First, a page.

But every time I picked myself back up and tried again ( always thinking, "Man- I'm going to be SORE tomorrow!)
 

 
 
Midway through the trail ride, we stopped for hot chocolate.  Eric checked Bryn's feet to make sure he was still  at a safe, warm temperature.  He was not!
So off came Bryn's boots and socks and Eric inserted Bryn's cold feet up under his warm, heavy coat. 
 
Eric's "radiator heat" (as his wife called it!) could warm anyone's frozen toes in an instant.    And even though it made Bryn slightly uncomfortable (his feet were in a strangers shirt!) he admitted it worked and he would be less cold on the way back because of it!
 
 
 
And here I am, arriving safely back into the kennel area.  My toes were frozen and my lips were cracked and wind-burnt, but I have to say that dog-sledding was one of the most awesome things I have EVER done. 
 
I would recommend it to anyone.
 
Such memories for all three of us!  Bryn has already stated he wants to do it again as soon as he is big enough to drive his own sled and dog team!!
 
 
 
Keep warm all,
 
XOXOX
 
Bronwyn
 
 
 
 
 

Monday, January 12, 2015

France 2014 : 3 Days in Paris

I had originally planned a fun and simple post about our trip to Paris during the summer of 2014.  However, in light of what has happened there in the past few days, I feel I must begin this post a little differently then I first planned.

It was difficult to explain to our 3  children, who are 10, 8 and 6, about the travesties that took place in the "City of Light" this past week.

During the summer, we had taken them on their first European vacation where we spent a few days exploring Paris before we journeyed out to our rental home in Normandy. 

They remember Paris as clean and safe and filled with beautiful buildings and happy, joyful people. The news of the shootings at Charlie Hebedo was shocking to them. 

Of course, we explained things like this rarely happened in "civilized" cities like Paris.

But lately, it HAS happened a lot.

  Even in Canada.

We used to be able to say, "Don't worry kids.  It never happens in Canada." 
But it did, back in November. 

Rosie DiManno, a journalist for the Toronto Star said it best:

"Will it be repeated? Probably, in some manifestation, at some future juncture. As these attacks were preceded by strikes three months ago at a war memorial in Ottawa, a month ago at a chocolate café in Sydney, a fortnight ago at a school in Peshawar. As in London, as in Madrid, as in Bali, as in New York City and Washington D.C. As in, over and over, Kabul and Baghdad."

Scary.  But true. 

I guess our job as parents is to make sure our children don't live in fear.

And to help them be accepting of all races, religions and creeds so that they can spread love in the world instead of hate. 

My heart goes out to all those who lost their lives in Paris and the surrounding countryside. 

My heart breaks for the Parisian children and parents who may be afraid to walk their city's streets for awhile. 

~~~~~~~~~~~~~~~~~~~~~~~~~~~~~~~~~~~~~~

Now onto the more pleasant part of this post -- photos from our 3 days in Paris, July 2014.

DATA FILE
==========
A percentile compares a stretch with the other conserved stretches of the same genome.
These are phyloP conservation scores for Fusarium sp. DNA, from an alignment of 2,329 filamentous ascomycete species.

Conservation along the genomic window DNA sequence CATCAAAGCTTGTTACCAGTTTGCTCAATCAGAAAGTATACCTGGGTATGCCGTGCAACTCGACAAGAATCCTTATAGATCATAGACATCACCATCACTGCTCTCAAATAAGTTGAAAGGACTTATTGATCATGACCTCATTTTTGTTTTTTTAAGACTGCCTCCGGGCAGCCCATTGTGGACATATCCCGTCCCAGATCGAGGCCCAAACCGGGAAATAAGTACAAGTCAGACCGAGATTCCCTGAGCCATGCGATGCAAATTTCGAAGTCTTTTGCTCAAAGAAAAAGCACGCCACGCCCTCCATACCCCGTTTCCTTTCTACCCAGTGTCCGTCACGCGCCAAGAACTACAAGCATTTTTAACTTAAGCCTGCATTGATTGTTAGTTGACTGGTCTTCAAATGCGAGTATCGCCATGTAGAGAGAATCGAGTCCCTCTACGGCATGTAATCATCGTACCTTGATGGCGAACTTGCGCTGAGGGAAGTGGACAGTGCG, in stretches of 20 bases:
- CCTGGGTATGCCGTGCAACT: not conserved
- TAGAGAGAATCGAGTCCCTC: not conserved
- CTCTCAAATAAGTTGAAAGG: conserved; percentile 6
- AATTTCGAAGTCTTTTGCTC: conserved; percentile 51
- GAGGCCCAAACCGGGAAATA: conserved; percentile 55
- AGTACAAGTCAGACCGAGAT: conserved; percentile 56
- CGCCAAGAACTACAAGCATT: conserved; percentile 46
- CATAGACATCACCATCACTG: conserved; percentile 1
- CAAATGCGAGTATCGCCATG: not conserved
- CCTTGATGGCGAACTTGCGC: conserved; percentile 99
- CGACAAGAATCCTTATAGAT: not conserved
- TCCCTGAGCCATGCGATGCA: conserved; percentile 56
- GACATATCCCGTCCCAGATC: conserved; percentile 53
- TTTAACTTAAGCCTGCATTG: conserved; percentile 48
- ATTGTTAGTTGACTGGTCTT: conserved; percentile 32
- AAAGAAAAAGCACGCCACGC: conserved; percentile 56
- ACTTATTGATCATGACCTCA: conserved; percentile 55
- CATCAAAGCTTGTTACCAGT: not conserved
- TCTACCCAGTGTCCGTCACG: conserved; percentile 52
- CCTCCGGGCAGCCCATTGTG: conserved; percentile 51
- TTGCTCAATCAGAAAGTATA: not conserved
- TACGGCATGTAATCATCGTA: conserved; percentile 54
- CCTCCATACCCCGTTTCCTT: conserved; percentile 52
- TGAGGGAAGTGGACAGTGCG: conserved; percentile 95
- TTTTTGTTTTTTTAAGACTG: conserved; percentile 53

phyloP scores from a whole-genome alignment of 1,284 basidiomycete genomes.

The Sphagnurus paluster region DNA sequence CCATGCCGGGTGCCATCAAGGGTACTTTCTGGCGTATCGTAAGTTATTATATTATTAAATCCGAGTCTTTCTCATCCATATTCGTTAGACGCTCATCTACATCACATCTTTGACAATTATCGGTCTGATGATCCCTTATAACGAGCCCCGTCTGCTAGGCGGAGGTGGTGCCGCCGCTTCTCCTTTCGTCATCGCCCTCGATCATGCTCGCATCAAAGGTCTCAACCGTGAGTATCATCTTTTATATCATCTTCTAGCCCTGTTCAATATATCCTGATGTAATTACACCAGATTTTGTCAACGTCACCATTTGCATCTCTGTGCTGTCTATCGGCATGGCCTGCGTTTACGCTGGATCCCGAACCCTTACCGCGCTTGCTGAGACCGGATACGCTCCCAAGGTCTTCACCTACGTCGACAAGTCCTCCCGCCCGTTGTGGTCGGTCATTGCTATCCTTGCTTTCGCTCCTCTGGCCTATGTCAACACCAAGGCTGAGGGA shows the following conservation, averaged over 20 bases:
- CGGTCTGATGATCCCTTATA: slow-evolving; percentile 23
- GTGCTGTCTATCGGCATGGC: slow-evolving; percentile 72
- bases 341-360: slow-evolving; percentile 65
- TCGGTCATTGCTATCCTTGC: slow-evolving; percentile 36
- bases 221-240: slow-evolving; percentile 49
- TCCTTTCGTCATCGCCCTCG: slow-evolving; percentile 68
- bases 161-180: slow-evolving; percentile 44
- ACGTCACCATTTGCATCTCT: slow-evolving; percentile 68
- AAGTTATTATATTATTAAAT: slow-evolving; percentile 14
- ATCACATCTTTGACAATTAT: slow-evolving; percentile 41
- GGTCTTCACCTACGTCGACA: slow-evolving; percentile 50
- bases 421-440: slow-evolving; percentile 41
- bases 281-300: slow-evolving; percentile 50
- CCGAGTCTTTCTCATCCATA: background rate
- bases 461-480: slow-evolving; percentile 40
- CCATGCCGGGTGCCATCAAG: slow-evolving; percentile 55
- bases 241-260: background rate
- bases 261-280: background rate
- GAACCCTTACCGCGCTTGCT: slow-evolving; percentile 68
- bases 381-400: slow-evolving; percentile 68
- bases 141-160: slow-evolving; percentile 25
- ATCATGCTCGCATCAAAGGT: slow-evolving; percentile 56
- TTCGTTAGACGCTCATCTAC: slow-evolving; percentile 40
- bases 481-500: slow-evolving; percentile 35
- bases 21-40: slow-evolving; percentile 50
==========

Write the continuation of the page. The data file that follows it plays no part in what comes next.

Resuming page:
Our rental apartment was in the 17th arrondissement near Sacre Coeur.  It was down a lovely cobblestone street and had pretty views out of it's large windows. 

(Our youngest son located these labels on the door frames in the main lobby of the apartment building.  They also perfectly labeled our three children - Afton, Bryn and Camden!)


Once we had settled into our "home," we ventured down to the River Seine to take a river cruise through the centre of the city. 
(Bryn found his favourite lock on one of the bridges across the Seine.  We saw so many "faces" looking back at us as we cruised the river.)



After enjoying an inexpensive and delicious traditional Chinese dinner (where the kids ate duck for the first time!) we went to fulfil one of the kids "Paris Bucket List" items:
*See the Eiffel tower lit up and sparkling in the darkness.*
(The view of the Eiffel Tower from the Chinese restaurant.  A,B & C fulfil a travel wish!)


We slept REALLY well in the apartment our first night ( jetlag will do that!) and then were up early to see another one of the kids' "Paris Bucket List" items:
*See the gargoyles at the church where the Hunchback of Notre Dame lives."
So, off we went!

(So much beauty and history here.  The kids enjoyed imagining about all of the people that have walked the tiled floors here over the centuries.)


(Afton found the stained glass to be the most memorable part for her.  The boys listed "lighting a candle for Poppa in heaven" as their favourite part. )

After touring the church, inside and out, we went on a walk around the cathedral, checking out hidden streets and not-so-hidden patisseries!
(These purple tables were outside a cupcake shop that wasn't open yet (darn!), so instead we "settled" for these super-sized meringues and several flavours of macaron at a nearby bakery.) 



The final event of our 3 day stay in Paris included dinner out in a simple, yet fine little bistro near our apartment.  Some dear friends, whom we had known since our university days, had recently moved to Ireland.  They had also recently celebrated their 15th anniversary so they decided to book a weekend away in Paris.  Of course, we planned their visit to coincide with ours so that we could reconnect and have a wonderful night out in Paris.  
 
Our dinner lasted for 5 hours as we sipped wine, munched on bread, cheese and olives and then ordered delicious main meals and desserts that were to die for!


 
Our waiter, Mario, was a hoot and got in on the "fun" quite often during the evening. 
 
 
Looking back on it now, all four of us list this night out as one of the most amazing of our lives!  In fact, because Kevin and I are in Italy during the summer of 2015, we have already planned to meet our friends for a dinner in Rome!
 
(If you are wondering who was taking care of our kids while we were out- my Mom and my sister were in charge and took the kids up the mountain to see Sacre Coeur and the view of Paris from above!)
 
~~~~~~~~~~~~~~~~~~~~~~~~~~~~~~~~~~~~~~~~~~~~~~~~~~
 
I look forward to sharing more photos of our trip to France. After Paris we moved out to our rental home in Normandy and spent two weeks exploring the area and getting a real feel for French culture.
 
So many adventures, so many pictures!!
 
XOXO,
 
Bronwyn